No Longer a Writer, Now an Eraser
I would like to welcome Allen Klein to Author's blog. Take it away, Allen! While writing my first book, The Healing Power of Humor, I purchased a new computer program. One morning, after typing for two hours, I accidentally pressed the wrong combination of keys. Instantly everything I had written was erased.
Just then the phone rang. It was a friend inquiring about how my writing was going.
“Not so great,” I said.
“What’s wrong?” she inquired.
“I’m no longer a writer.”
“No longer a writer?” she questioned.
“No,” I replied. “I’m now an eraser!”
In spite of my trying to make light of the situation it was painful losing some good writing but perhaps not as painful as being rejected by eleven publishers when I was trying to get my book published.
And certainly not as painful as having to rewrite most of the book after my first editor left the company and I was assigned another editor who had a different “vision” of the book.
Or the mental anguish I went through when I was told that the title had to be changed in spite of my first editor admonishing me to “never change” what she called a best-selling title— Learning to Laugh When You Feel Like Crying.
So how did I have the motivation to continue writing when being bombarded with so many setbacks from so many directions?
I was able to do it because I knew that my words would make a difference in the lives of those who read my book. I knew that the story of my how my wife used humor to deal with her terminal illness would help others deal with their loss. I also knew that if I could write just one page a day, no matter how many setbacks or rewrites I encountered, eventually the book would be done.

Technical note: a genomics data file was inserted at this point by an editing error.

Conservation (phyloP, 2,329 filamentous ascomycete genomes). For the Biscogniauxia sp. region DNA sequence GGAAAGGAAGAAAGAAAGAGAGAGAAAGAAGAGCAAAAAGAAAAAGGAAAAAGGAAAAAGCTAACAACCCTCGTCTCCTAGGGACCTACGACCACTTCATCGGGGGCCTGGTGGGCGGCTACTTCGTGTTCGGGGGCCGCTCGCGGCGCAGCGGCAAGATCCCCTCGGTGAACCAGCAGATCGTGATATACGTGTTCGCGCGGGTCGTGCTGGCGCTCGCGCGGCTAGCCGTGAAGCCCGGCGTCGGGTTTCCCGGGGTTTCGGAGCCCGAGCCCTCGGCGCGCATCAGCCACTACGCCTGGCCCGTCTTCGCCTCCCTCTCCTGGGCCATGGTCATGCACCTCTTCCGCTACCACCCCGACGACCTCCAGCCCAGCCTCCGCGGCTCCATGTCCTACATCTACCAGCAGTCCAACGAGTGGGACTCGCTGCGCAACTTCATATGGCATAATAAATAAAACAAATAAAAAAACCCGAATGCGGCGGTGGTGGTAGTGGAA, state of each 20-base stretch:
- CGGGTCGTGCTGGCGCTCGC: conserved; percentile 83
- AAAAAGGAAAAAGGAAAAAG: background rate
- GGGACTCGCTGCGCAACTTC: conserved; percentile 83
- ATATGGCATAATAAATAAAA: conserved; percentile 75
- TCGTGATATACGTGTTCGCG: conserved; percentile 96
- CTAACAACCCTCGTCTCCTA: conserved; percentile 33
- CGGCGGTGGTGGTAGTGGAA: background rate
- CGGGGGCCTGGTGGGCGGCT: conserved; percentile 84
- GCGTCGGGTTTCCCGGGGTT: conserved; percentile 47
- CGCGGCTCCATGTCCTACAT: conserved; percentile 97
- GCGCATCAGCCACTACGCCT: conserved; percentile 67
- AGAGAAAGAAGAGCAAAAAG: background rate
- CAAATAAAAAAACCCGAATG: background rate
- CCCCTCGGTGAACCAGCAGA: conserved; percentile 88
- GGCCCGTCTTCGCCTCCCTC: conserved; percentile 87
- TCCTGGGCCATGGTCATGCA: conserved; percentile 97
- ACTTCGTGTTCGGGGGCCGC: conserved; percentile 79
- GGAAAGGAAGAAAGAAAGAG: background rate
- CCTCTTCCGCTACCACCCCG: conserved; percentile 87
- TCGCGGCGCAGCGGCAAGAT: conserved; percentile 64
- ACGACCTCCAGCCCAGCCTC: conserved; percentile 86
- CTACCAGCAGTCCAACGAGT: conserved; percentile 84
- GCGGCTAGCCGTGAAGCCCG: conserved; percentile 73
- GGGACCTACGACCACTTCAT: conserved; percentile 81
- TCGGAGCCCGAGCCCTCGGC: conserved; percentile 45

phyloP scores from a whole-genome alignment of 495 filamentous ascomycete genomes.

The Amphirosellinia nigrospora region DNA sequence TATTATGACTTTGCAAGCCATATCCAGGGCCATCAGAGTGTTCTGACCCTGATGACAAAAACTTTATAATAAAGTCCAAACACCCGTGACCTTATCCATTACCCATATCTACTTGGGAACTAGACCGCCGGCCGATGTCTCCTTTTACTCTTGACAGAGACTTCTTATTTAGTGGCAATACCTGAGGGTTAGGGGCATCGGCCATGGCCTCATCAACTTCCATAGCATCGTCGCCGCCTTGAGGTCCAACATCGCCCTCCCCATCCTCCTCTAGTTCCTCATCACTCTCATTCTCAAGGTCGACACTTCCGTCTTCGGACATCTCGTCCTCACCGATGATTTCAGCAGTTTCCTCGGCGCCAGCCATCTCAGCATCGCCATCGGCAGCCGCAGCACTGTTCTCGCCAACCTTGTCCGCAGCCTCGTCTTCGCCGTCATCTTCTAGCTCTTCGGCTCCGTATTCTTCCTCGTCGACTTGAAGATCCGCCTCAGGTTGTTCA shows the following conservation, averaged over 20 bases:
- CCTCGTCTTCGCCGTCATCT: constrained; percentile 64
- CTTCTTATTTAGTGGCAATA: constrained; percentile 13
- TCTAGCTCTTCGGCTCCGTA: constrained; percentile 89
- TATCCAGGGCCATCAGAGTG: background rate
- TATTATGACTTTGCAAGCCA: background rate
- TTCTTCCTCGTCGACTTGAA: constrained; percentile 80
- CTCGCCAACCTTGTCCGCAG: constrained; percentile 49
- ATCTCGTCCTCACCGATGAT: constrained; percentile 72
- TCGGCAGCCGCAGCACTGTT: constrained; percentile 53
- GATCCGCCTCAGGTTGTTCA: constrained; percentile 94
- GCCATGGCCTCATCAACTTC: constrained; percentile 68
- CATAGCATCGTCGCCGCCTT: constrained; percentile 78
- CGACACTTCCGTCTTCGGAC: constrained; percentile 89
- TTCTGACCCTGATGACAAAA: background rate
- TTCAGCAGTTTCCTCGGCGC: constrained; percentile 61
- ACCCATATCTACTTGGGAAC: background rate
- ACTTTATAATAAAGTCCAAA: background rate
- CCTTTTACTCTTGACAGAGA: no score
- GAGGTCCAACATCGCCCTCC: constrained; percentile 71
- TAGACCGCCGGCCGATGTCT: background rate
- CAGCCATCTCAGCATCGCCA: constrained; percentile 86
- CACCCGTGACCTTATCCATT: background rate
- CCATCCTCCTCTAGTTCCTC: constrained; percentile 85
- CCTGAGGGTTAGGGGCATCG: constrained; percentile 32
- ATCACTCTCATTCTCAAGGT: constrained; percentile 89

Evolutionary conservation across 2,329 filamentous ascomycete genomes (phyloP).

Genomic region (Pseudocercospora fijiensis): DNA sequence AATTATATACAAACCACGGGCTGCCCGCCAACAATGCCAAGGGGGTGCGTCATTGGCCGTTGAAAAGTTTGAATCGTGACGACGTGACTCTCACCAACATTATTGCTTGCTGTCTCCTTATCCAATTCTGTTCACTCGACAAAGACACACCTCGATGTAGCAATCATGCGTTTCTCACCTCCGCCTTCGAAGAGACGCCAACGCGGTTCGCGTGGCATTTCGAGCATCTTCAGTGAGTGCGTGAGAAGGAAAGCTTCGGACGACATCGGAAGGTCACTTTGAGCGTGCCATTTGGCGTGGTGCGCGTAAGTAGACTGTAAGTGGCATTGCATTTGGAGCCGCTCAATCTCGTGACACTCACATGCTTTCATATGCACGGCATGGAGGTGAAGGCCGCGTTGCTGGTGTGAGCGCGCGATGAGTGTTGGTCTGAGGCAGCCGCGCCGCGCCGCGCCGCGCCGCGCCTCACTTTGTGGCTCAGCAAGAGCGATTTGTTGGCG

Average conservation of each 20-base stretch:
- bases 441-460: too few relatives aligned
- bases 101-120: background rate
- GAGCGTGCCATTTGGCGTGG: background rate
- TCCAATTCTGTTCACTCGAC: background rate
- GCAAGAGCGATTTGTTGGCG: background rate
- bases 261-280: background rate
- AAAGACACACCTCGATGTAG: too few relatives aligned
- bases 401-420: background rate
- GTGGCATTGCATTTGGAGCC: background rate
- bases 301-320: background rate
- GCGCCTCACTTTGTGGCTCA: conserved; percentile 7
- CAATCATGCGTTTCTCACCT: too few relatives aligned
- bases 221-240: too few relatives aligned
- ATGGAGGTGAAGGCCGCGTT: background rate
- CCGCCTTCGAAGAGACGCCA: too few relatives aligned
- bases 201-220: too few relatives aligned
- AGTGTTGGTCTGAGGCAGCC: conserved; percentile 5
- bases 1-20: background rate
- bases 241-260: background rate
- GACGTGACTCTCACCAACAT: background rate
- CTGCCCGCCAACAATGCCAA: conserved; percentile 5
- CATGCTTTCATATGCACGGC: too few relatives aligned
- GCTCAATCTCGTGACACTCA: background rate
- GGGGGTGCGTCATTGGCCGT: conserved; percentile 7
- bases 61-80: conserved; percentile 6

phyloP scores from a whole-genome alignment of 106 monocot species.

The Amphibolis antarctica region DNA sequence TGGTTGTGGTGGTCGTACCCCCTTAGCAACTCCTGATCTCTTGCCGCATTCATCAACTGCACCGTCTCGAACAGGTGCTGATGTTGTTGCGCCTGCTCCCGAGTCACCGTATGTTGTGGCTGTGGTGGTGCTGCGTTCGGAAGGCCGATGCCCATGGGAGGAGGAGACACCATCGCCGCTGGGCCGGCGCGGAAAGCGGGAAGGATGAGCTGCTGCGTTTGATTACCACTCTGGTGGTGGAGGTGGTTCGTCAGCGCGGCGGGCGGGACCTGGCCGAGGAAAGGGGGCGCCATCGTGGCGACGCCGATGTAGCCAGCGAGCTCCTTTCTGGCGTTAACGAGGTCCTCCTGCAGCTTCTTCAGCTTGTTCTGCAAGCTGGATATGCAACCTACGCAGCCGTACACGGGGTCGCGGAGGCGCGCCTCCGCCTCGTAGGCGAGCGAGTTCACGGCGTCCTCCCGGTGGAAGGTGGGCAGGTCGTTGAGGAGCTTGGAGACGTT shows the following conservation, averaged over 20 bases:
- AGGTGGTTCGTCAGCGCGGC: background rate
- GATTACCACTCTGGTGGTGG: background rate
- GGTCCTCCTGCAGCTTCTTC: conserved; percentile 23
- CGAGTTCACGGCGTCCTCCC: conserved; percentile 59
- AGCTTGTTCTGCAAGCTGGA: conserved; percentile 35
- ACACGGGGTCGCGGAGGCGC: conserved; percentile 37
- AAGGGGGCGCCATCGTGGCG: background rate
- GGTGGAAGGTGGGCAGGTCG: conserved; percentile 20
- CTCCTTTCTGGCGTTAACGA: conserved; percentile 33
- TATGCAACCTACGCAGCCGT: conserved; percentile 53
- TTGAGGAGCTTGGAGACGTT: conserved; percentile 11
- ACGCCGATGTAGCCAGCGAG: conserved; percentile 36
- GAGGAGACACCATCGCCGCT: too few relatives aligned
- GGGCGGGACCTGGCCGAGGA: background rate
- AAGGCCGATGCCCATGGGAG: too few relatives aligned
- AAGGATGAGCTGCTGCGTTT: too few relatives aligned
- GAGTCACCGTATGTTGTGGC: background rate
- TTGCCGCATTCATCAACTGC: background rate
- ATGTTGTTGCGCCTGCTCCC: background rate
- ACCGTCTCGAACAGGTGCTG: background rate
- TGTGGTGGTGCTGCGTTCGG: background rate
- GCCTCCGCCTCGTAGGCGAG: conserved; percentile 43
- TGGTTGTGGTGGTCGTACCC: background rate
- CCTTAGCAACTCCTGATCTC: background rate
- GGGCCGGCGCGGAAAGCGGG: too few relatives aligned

And it was.
And it is making a difference. The Healing Power of Humor is now in nine languages and a thirty-sixth printing in this country. The feedback I get from those who have read it is heartwarming. One of my favorite pieces of fan mail, for example, came from a woman who wrote:
Dear Mr. Klein,
I want to tell you about an incident that happened to me after reading your book.
I had to take a trip I did not want to take. I was grumpy about it and became more upset, as the days got closer to my leaving. So, as you suggest in your book, I decided that I would turn my negativity around.
I went to my local thrift shop and got the baggiest brightest pair of pants I could find, some red suspenders and a big polka-dotted shirt. Then I bought an inexpensive multi-colored wig and a red clown nose.
The day of the trip that I was regretting turned into one of the best days of my life. When I got to the airport in my clown outfit, some kids came over and asked for my autograph. One man was convinced that he had seen me recently in the Ringling Brothers circus. But best of all, when they announced the boarding of my flight, they said, “We are going to begin pre-boarding only. Those needing a little extra time, families with children and clowns may go first.”
Postscript: Did the challenges I faced writing my first book keep me from writing others? No way. My 17th book, with the original title of my first book, Learning to Laugh When You Feel Like Crying, was published earlier this year.